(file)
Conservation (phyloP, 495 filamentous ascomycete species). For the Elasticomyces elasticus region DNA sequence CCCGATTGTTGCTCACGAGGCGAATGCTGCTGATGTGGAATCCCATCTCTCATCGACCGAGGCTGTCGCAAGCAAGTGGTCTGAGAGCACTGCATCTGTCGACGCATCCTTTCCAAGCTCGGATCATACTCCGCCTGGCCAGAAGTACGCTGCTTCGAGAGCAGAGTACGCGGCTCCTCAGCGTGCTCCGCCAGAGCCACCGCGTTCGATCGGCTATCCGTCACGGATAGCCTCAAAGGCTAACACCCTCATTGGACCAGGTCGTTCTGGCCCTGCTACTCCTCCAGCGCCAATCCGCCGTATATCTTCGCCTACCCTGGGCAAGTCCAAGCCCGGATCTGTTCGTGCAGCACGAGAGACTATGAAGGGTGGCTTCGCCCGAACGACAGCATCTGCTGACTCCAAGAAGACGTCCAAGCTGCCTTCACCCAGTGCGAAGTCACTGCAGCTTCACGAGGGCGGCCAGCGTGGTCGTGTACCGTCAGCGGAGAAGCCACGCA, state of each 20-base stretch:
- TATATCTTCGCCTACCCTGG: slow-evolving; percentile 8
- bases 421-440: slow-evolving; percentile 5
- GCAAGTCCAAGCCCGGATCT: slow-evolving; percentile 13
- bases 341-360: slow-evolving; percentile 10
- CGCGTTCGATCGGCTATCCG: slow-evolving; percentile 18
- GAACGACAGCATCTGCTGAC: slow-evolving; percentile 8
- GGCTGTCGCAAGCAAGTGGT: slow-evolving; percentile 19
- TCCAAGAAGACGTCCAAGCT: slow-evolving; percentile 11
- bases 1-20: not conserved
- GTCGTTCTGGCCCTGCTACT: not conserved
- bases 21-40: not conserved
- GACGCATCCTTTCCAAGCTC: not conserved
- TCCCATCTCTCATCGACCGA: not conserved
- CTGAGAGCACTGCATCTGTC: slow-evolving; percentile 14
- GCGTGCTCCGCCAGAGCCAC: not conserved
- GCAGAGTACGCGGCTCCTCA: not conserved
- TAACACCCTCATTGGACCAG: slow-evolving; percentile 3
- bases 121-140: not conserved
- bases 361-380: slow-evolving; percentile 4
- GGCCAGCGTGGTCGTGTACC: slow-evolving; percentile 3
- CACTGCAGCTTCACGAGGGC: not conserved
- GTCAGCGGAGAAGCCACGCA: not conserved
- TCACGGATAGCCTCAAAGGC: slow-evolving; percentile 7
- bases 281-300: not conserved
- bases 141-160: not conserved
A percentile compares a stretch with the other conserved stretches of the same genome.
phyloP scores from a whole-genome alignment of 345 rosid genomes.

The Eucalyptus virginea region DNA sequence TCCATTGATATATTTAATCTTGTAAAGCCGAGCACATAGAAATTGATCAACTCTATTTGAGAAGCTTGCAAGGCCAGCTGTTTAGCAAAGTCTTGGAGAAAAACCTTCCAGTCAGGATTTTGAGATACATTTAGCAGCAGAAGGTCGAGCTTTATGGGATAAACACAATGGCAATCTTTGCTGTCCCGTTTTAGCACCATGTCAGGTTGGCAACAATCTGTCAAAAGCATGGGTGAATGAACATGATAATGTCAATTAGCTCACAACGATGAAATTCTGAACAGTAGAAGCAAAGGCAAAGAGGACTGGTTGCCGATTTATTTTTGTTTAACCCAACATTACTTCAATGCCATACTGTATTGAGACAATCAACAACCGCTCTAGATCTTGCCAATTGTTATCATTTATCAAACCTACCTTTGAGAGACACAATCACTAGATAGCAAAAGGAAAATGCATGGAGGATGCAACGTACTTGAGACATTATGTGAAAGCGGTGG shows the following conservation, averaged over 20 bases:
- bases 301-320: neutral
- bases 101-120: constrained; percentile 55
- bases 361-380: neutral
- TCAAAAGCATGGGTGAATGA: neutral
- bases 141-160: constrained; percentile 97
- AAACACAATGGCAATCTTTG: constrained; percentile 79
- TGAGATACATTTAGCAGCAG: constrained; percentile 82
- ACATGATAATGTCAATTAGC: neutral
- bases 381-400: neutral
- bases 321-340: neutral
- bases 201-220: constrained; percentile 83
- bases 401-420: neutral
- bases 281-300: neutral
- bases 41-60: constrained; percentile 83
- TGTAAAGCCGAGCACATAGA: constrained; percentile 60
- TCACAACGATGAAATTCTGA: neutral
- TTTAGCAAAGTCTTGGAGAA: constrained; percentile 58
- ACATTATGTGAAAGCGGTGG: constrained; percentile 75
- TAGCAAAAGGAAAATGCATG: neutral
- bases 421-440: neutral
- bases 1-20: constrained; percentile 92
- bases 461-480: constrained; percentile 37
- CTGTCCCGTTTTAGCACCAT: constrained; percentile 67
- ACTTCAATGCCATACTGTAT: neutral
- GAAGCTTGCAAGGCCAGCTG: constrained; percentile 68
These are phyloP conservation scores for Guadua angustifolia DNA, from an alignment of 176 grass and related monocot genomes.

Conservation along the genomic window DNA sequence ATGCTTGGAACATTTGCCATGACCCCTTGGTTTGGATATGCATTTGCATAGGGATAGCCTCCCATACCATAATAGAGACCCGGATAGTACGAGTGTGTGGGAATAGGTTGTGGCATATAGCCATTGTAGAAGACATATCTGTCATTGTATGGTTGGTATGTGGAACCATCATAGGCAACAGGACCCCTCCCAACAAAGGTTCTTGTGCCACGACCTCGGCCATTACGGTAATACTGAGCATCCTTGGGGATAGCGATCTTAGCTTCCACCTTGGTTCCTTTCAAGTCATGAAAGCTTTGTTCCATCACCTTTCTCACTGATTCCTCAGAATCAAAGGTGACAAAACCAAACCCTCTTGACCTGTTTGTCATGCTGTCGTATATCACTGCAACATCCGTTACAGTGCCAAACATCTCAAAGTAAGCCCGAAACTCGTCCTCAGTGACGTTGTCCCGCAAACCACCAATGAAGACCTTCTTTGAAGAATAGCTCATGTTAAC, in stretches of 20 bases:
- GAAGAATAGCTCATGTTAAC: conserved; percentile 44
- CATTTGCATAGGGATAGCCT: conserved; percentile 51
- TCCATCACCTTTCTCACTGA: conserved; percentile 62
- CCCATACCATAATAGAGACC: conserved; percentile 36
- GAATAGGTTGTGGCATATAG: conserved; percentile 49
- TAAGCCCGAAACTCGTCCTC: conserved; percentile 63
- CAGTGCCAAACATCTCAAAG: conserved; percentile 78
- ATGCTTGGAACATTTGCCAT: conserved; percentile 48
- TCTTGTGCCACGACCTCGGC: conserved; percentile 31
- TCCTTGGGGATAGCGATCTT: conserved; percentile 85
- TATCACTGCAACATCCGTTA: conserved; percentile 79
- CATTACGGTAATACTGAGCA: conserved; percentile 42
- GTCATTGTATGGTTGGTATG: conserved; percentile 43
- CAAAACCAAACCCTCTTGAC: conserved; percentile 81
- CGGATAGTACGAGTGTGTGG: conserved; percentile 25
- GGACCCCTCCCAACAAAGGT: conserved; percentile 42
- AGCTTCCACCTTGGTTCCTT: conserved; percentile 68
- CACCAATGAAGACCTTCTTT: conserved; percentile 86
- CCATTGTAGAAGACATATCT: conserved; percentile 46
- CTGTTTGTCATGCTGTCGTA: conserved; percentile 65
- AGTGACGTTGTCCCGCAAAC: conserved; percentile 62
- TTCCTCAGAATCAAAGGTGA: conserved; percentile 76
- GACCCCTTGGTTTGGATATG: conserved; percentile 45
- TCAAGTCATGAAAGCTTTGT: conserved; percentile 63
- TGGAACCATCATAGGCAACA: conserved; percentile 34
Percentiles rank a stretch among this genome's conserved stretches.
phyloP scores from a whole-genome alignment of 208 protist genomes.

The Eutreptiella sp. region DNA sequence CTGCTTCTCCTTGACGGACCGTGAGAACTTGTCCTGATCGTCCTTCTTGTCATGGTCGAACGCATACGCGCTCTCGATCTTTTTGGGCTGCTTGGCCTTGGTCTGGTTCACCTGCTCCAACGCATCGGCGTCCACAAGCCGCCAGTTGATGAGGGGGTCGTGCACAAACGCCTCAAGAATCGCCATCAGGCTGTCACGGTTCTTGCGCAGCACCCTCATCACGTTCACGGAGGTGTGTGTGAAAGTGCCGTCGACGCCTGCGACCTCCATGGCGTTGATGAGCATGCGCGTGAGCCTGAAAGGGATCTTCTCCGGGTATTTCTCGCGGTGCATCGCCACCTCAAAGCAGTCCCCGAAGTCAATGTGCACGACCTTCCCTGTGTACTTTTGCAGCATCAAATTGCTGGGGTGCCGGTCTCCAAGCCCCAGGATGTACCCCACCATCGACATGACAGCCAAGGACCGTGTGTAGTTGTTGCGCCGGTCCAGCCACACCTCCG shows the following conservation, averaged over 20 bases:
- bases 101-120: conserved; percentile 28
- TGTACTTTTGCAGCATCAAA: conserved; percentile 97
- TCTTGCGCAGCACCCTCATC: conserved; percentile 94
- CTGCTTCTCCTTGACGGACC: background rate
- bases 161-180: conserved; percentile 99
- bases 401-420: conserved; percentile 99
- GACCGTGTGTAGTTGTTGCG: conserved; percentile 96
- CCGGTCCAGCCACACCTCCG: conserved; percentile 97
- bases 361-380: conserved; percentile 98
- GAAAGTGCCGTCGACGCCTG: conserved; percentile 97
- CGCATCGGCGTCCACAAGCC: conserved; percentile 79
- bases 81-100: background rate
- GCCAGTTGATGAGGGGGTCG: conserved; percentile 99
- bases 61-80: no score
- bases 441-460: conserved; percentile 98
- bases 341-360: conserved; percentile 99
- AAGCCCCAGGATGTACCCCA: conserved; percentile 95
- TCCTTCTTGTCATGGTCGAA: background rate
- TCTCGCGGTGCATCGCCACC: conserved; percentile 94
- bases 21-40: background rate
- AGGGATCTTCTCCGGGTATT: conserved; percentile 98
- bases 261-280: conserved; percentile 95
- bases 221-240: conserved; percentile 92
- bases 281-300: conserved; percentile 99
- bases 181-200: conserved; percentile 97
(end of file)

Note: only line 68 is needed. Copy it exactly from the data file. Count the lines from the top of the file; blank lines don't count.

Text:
- CATTACGGTAATACTGAGCA: conserved; percentile 42